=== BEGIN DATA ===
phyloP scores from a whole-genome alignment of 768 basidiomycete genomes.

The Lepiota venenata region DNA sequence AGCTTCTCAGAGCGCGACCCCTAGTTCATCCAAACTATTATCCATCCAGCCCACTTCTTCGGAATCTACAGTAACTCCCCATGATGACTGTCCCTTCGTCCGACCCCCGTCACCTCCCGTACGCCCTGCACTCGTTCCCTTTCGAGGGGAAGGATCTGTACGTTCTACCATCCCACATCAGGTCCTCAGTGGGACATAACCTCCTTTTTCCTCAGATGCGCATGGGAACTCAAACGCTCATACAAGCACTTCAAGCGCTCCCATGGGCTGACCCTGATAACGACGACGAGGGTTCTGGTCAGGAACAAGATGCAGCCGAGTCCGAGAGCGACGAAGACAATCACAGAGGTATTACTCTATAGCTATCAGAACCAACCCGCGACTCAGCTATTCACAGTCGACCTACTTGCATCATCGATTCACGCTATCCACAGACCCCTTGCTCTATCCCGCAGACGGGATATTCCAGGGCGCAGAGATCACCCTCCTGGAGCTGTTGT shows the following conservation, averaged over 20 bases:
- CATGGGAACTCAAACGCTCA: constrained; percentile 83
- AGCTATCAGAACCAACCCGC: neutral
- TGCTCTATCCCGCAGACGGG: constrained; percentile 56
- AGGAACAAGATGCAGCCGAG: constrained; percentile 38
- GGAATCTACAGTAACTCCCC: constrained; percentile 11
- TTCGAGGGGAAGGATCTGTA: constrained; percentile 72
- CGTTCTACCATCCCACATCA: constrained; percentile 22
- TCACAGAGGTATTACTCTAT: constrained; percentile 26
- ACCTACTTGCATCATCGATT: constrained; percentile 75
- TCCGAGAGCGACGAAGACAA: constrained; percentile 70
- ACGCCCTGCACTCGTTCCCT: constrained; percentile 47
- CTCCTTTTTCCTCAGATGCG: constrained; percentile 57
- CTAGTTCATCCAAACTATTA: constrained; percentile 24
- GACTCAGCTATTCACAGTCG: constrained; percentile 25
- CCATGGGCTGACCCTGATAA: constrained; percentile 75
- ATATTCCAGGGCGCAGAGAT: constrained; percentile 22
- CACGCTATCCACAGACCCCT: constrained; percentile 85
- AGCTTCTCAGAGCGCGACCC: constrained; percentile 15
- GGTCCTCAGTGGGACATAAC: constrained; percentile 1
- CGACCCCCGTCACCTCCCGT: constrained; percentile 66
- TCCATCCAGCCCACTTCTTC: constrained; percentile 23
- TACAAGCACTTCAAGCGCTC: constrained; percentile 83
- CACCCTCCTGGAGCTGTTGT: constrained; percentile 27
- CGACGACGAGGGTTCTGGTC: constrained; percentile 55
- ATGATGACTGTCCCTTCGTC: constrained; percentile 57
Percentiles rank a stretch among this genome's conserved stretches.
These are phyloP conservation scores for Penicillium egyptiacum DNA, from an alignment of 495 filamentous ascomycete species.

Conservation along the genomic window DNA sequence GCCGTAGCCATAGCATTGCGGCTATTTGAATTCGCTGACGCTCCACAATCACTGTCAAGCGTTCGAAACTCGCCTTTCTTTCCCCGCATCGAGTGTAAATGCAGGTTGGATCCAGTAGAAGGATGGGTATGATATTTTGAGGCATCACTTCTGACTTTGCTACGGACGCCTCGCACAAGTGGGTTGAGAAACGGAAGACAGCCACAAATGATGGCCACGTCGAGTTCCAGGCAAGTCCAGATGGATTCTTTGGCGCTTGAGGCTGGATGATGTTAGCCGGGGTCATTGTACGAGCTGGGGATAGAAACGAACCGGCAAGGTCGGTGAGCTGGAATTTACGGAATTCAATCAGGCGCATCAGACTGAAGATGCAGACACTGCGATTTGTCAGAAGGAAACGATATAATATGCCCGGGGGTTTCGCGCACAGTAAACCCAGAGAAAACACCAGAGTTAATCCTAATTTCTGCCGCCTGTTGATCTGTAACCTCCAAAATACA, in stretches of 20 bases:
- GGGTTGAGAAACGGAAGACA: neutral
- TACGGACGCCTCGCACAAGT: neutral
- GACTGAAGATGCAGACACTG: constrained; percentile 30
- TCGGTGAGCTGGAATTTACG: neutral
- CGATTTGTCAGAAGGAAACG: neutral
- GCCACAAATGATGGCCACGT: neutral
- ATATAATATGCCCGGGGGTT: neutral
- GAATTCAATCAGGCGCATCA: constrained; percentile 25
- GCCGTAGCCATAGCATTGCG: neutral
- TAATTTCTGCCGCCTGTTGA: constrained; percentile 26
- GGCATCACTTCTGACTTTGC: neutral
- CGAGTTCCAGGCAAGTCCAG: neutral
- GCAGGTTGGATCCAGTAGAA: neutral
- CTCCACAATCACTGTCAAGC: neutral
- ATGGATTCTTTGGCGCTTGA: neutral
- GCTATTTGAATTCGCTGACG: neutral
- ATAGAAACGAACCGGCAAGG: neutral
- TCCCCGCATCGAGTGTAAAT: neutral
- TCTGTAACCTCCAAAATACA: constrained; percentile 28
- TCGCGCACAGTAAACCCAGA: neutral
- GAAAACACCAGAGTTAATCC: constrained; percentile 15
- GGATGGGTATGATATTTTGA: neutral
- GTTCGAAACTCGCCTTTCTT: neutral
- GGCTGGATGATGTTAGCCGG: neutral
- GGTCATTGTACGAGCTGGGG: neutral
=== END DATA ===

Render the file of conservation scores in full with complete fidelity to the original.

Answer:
phyloP scores from a whole-genome alignment of 768 basidiomycete genomes.

The Lepiota venenata region DNA sequence AGCTTCTCAGAGCGCGACCCCTAGTTCATCCAAACTATTATCCATCCAGCCCACTTCTTCGGAATCTACAGTAACTCCCCATGATGACTGTCCCTTCGTCCGACCCCCGTCACCTCCCGTACGCCCTGCACTCGTTCCCTTTCGAGGGGAAGGATCTGTACGTTCTACCATCCCACATCAGGTCCTCAGTGGGACATAACCTCCTTTTTCCTCAGATGCGCATGGGAACTCAAACGCTCATACAAGCACTTCAAGCGCTCCCATGGGCTGACCCTGATAACGACGACGAGGGTTCTGGTCAGGAACAAGATGCAGCCGAGTCCGAGAGCGACGAAGACAATCACAGAGGTATTACTCTATAGCTATCAGAACCAACCCGCGACTCAGCTATTCACAGTCGACCTACTTGCATCATCGATTCACGCTATCCACAGACCCCTTGCTCTATCCCGCAGACGGGATATTCCAGGGCGCAGAGATCACCCTCCTGGAGCTGTTGT shows the following conservation, averaged over 20 bases:
- CATGGGAACTCAAACGCTCA: constrained; percentile 83
- AGCTATCAGAACCAACCCGC: neutral
- TGCTCTATCCCGCAGACGGG: constrained; percentile 56
- AGGAACAAGATGCAGCCGAG: constrained; percentile 38
- GGAATCTACAGTAACTCCCC: constrained; percentile 11
- TTCGAGGGGAAGGATCTGTA: constrained; percentile 72
- CGTTCTACCATCCCACATCA: constrained; percentile 22
- TCACAGAGGTATTACTCTAT: constrained; percentile 26
- ACCTACTTGCATCATCGATT: constrained; percentile 75
- TCCGAGAGCGACGAAGACAA: constrained; percentile 70
- ACGCCCTGCACTCGTTCCCT: constrained; percentile 47
- CTCCTTTTTCCTCAGATGCG: constrained; percentile 57
- CTAGTTCATCCAAACTATTA: constrained; percentile 24
- GACTCAGCTATTCACAGTCG: constrained; percentile 25
- CCATGGGCTGACCCTGATAA: constrained; percentile 75
- ATATTCCAGGGCGCAGAGAT: constrained; percentile 22
- CACGCTATCCACAGACCCCT: constrained; percentile 85
- AGCTTCTCAGAGCGCGACCC: constrained; percentile 15
- GGTCCTCAGTGGGACATAAC: constrained; percentile 1
- CGACCCCCGTCACCTCCCGT: constrained; percentile 66
- TCCATCCAGCCCACTTCTTC: constrained; percentile 23
- TACAAGCACTTCAAGCGCTC: constrained; percentile 83
- CACCCTCCTGGAGCTGTTGT: constrained; percentile 27
- CGACGACGAGGGTTCTGGTC: constrained; percentile 55
- ATGATGACTGTCCCTTCGTC: constrained; percentile 57
Percentiles rank a stretch among this genome's conserved stretches.
These are phyloP conservation scores for Penicillium egyptiacum DNA, from an alignment of 495 filamentous ascomycete species.

Conservation along the genomic window DNA sequence GCCGTAGCCATAGCATTGCGGCTATTTGAATTCGCTGACGCTCCACAATCACTGTCAAGCGTTCGAAACTCGCCTTTCTTTCCCCGCATCGAGTGTAAATGCAGGTTGGATCCAGTAGAAGGATGGGTATGATATTTTGAGGCATCACTTCTGACTTTGCTACGGACGCCTCGCACAAGTGGGTTGAGAAACGGAAGACAGCCACAAATGATGGCCACGTCGAGTTCCAGGCAAGTCCAGATGGATTCTTTGGCGCTTGAGGCTGGATGATGTTAGCCGGGGTCATTGTACGAGCTGGGGATAGAAACGAACCGGCAAGGTCGGTGAGCTGGAATTTACGGAATTCAATCAGGCGCATCAGACTGAAGATGCAGACACTGCGATTTGTCAGAAGGAAACGATATAATATGCCCGGGGGTTTCGCGCACAGTAAACCCAGAGAAAACACCAGAGTTAATCCTAATTTCTGCCGCCTGTTGATCTGTAACCTCCAAAATACA, in stretches of 20 bases:
- GGGTTGAGAAACGGAAGACA: neutral
- TACGGACGCCTCGCACAAGT: neutral
- GACTGAAGATGCAGACACTG: constrained; percentile 30
- TCGGTGAGCTGGAATTTACG: neutral
- CGATTTGTCAGAAGGAAACG: neutral
- GCCACAAATGATGGCCACGT: neutral
- ATATAATATGCCCGGGGGTT: neutral
- GAATTCAATCAGGCGCATCA: constrained; percentile 25
- GCCGTAGCCATAGCATTGCG: neutral
- TAATTTCTGCCGCCTGTTGA: constrained; percentile 26
- GGCATCACTTCTGACTTTGC: neutral
- CGAGTTCCAGGCAAGTCCAG: neutral
- GCAGGTTGGATCCAGTAGAA: neutral
- CTCCACAATCACTGTCAAGC: neutral
- ATGGATTCTTTGGCGCTTGA: neutral
- GCTATTTGAATTCGCTGACG: neutral
- ATAGAAACGAACCGGCAAGG: neutral
- TCCCCGCATCGAGTGTAAAT: neutral
- TCTGTAACCTCCAAAATACA: constrained; percentile 28
- TCGCGCACAGTAAACCCAGA: neutral
- GAAAACACCAGAGTTAATCC: constrained; percentile 15
- GGATGGGTATGATATTTTGA: neutral
- GTTCGAAACTCGCCTTTCTT: neutral
- GGCTGGATGATGTTAGCCGG: neutral
- GGTCATTGTACGAGCTGGGG: neutral